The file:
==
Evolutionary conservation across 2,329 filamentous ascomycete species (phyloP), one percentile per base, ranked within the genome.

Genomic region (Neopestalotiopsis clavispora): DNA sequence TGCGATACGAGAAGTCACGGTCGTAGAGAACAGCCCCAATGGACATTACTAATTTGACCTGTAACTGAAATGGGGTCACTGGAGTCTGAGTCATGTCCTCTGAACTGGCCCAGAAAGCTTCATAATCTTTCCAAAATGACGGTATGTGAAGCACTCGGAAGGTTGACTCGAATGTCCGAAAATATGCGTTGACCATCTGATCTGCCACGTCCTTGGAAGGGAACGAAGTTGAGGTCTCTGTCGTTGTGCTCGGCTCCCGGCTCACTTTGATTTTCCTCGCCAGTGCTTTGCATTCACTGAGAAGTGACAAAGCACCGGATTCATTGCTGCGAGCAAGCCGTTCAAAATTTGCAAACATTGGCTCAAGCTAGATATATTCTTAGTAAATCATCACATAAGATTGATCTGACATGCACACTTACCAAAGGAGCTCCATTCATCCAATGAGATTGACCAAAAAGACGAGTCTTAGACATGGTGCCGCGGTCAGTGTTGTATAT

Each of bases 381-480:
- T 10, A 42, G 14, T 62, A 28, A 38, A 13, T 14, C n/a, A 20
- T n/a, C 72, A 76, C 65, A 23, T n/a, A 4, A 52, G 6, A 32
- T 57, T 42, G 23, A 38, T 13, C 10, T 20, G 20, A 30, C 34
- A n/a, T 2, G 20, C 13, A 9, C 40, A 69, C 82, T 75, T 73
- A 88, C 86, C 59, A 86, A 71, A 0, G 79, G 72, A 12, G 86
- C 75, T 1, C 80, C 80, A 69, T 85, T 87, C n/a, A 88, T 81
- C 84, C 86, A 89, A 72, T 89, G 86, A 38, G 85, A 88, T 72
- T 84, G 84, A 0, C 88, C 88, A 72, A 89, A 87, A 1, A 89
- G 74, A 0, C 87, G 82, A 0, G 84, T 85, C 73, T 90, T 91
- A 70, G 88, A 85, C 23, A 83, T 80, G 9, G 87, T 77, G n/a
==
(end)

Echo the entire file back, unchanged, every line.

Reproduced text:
Evolutionary conservation across 2,329 filamentous ascomycete species (phyloP), one percentile per base, ranked within the genome.

Genomic region (Neopestalotiopsis clavispora): DNA sequence TGCGATACGAGAAGTCACGGTCGTAGAGAACAGCCCCAATGGACATTACTAATTTGACCTGTAACTGAAATGGGGTCACTGGAGTCTGAGTCATGTCCTCTGAACTGGCCCAGAAAGCTTCATAATCTTTCCAAAATGACGGTATGTGAAGCACTCGGAAGGTTGACTCGAATGTCCGAAAATATGCGTTGACCATCTGATCTGCCACGTCCTTGGAAGGGAACGAAGTTGAGGTCTCTGTCGTTGTGCTCGGCTCCCGGCTCACTTTGATTTTCCTCGCCAGTGCTTTGCATTCACTGAGAAGTGACAAAGCACCGGATTCATTGCTGCGAGCAAGCCGTTCAAAATTTGCAAACATTGGCTCAAGCTAGATATATTCTTAGTAAATCATCACATAAGATTGATCTGACATGCACACTTACCAAAGGAGCTCCATTCATCCAATGAGATTGACCAAAAAGACGAGTCTTAGACATGGTGCCGCGGTCAGTGTTGTATAT

Each of bases 381-480:
- T 10, A 42, G 14, T 62, A 28, A 38, A 13, T 14, C n/a, A 20
- T n/a, C 72, A 76, C 65, A 23, T n/a, A 4, A 52, G 6, A 32
- T 57, T 42, G 23, A 38, T 13, C 10, T 20, G 20, A 30, C 34
- A n/a, T 2, G 20, C 13, A 9, C 40, A 69, C 82, T 75, T 73
- A 88, C 86, C 59, A 86, A 71, A 0, G 79, G 72, A 12, G 86
- C 75, T 1, C 80, C 80, A 69, T 85, T 87, C n/a, A 88, T 81
- C 84, C 86, A 89, A 72, T 89, G 86, A 38, G 85, A 88, T 72
- T 84, G 84, A 0, C 88, C 88, A 72, A 89, A 87, A 1, A 89
- G 74, A 0, C 87, G 82, A 0, G 84, T 85, C 73, T 90, T 91
- A 70, G 88, A 85, C 23, A 83, T 80, G 9, G 87, T 77, G n/a